- Allowing the boundaries of participation themselves to be a subject of participatory governance (e.g. allowing voters to decide how much budget will be dedicated to a participatory budgeting process);
- Tailoring budgets and project plans to account for experimentation and uncertainty.
- Being critical and realistic: asking questions like “To what extent is this process actually participatory?” and “What can we realistically achieve given our budget and mandate?”
Participatory budgeting in the city of Helsinki
Mobility Urban Values in Amsterdam
Participatory Budgeting in Madrid: Decide Madrid
Emerging Data Governance Models
There is a need to organize the growing amount of data about people and their environments. On the one hand, this organization can be considered in practical terms of interoperability: How can various datasets come together to compliment one another and be useful for a wide range of people? On the other hand, the organization and governance of data also creates new dilemmas and opportunities around the ownership, control, and value of that data. Emerging data governance models – data commons, data collaboratives, data cooperatives among them – are experimenting with disruptive new (and sometimes rediscovering old) ways of organizing, sharing, and governing data. One of the fundamental questions explored through emerging data governance models is: How can data be valuable for and controlled by those who actually create that data (such as citizens moving around their own city)?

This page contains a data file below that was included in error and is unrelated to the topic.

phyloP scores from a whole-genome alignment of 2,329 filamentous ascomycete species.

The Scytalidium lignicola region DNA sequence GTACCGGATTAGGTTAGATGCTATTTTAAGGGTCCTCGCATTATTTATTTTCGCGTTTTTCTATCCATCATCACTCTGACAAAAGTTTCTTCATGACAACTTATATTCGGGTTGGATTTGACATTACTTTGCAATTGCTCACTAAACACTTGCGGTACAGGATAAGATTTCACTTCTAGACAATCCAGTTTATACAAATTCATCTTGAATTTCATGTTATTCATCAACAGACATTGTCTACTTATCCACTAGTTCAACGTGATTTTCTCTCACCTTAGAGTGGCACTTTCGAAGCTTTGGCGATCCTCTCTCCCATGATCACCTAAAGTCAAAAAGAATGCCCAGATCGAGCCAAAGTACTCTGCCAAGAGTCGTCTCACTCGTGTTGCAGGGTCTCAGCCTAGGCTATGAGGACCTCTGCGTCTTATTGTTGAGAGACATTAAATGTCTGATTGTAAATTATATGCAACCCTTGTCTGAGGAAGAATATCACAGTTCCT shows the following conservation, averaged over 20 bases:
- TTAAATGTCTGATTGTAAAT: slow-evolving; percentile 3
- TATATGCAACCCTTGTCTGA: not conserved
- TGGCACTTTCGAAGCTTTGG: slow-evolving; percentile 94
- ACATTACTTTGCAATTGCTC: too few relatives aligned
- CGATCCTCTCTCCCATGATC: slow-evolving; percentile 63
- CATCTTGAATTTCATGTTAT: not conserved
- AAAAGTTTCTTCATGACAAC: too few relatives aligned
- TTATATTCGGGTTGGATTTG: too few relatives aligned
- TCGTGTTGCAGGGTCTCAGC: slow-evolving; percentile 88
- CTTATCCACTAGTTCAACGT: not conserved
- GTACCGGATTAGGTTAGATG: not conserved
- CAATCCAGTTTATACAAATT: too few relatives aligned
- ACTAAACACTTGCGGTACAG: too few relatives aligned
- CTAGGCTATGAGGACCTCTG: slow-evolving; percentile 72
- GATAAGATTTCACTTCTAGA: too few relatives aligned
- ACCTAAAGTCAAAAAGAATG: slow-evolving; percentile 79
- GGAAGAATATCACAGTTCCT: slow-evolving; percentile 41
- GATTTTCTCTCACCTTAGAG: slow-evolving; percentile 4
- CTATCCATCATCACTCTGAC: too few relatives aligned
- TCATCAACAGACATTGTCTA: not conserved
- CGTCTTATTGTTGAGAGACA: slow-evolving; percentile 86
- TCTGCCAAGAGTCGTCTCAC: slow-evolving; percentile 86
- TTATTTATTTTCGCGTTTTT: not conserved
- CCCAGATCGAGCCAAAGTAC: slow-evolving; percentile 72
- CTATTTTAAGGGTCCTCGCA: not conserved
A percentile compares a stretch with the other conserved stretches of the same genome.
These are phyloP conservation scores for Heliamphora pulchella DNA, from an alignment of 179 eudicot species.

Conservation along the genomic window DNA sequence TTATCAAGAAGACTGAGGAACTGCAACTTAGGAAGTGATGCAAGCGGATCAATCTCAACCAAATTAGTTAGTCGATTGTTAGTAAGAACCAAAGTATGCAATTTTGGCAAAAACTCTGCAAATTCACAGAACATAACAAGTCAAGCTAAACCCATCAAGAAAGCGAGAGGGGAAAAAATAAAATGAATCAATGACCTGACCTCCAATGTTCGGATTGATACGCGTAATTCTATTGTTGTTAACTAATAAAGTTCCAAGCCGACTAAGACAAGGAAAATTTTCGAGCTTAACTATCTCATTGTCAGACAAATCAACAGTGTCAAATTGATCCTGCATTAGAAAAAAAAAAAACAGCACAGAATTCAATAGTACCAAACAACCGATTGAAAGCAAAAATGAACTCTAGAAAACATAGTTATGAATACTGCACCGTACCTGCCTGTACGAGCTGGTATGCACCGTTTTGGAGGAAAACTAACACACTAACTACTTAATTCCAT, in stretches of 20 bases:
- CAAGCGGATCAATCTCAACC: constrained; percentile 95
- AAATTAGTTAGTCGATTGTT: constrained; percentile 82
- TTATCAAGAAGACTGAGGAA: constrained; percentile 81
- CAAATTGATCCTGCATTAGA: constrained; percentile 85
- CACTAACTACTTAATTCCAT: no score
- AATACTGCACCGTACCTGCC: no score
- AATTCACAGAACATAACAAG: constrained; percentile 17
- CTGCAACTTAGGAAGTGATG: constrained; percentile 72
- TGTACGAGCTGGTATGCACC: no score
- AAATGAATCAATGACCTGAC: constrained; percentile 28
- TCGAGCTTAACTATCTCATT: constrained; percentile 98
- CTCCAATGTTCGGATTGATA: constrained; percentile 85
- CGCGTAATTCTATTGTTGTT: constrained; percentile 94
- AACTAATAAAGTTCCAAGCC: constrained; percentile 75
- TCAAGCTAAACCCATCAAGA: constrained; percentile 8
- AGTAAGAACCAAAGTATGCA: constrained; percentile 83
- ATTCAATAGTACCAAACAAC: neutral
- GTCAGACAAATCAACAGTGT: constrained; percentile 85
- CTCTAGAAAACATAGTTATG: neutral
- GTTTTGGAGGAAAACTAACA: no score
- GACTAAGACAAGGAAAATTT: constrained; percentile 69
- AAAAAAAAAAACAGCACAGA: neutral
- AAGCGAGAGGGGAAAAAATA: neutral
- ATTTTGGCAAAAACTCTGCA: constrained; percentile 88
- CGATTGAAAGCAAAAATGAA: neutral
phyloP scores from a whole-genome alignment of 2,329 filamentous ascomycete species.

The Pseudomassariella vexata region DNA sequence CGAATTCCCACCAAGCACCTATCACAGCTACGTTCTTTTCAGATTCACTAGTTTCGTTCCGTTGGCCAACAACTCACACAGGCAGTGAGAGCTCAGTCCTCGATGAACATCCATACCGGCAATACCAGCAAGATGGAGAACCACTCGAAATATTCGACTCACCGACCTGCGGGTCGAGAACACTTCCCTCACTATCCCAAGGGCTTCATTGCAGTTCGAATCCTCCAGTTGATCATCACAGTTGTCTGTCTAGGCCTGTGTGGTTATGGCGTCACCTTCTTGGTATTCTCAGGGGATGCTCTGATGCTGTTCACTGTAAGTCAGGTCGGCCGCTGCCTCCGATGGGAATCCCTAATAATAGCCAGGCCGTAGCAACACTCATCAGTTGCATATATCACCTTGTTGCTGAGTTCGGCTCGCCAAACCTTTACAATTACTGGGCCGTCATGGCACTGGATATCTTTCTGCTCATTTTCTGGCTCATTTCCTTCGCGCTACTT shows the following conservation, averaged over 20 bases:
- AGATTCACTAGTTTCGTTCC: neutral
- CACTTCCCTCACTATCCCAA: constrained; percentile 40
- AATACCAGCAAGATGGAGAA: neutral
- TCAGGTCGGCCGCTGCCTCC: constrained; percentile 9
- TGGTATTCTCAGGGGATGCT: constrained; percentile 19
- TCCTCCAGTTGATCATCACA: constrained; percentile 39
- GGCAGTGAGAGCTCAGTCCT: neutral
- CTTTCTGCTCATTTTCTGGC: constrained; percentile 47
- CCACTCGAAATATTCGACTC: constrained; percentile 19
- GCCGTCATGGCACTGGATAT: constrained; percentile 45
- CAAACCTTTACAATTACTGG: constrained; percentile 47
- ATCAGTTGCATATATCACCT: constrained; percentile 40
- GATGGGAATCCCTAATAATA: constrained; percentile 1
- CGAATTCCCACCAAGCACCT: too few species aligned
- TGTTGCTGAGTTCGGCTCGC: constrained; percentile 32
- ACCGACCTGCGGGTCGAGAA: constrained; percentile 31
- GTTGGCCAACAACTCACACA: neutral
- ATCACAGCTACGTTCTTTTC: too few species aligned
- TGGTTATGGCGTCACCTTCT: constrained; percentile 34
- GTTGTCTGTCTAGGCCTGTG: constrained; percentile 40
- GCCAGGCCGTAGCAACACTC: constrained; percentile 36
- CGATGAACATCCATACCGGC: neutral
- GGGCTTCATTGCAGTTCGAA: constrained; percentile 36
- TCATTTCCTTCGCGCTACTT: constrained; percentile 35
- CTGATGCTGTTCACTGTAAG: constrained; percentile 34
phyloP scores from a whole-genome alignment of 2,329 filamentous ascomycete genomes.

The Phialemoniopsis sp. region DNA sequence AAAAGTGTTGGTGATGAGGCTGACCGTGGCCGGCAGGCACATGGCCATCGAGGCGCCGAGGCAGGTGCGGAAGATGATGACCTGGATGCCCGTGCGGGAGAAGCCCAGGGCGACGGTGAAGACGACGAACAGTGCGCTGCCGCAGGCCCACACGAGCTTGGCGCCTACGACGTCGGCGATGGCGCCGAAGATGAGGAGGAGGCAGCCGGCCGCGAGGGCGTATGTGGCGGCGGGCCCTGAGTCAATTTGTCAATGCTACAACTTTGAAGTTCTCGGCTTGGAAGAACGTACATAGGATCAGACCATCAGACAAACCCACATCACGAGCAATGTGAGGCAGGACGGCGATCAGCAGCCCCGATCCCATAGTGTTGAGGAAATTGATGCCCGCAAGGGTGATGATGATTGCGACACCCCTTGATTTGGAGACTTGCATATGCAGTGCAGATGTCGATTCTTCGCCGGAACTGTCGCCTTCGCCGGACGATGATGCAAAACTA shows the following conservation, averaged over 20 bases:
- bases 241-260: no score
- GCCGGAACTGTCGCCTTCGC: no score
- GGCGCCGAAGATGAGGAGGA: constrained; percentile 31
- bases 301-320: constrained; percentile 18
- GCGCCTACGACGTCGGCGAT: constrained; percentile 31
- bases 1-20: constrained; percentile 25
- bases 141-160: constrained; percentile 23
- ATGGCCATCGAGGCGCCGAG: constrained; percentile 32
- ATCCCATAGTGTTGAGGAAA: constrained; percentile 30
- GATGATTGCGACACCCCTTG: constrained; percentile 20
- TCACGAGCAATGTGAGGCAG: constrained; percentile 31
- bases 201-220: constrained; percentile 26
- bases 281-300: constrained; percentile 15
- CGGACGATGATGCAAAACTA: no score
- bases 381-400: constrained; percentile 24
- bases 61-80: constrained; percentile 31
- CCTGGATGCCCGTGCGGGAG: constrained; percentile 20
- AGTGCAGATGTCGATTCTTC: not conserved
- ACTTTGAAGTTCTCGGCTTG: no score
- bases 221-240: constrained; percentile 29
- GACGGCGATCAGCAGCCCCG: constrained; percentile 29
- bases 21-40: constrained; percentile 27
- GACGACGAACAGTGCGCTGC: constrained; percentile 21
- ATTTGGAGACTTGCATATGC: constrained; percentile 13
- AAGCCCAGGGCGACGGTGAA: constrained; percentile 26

The case studies below provide insight into the problems and opportunities encountered when challenging established (and often exploitative) modes of centralised data ownership and surveillance:
- Working with sensitive data, such as healthcare or personal location, requires a thoughtful merging of security and personal privacy concerns into secure, operable technology.
- Functioning, complete data trusts are difficult to develop. Currently, many data trusts exist as prototypes, or as initiatives which provide one (but not all) of the many necessary aspects of a data trust. Those aiming to implement a data commons should not do so alone. The path towards development is long and complex, and requires specialisation and coordination amongst a group of dedicated actors.
- In practice, novel approaches to data governance may encounter blurry legal boundaries. Corporate ownership may conflict with GDPR and other laws and rights related to privacy and personal data ownership. Many specific legal questions are yet to be fully resolved.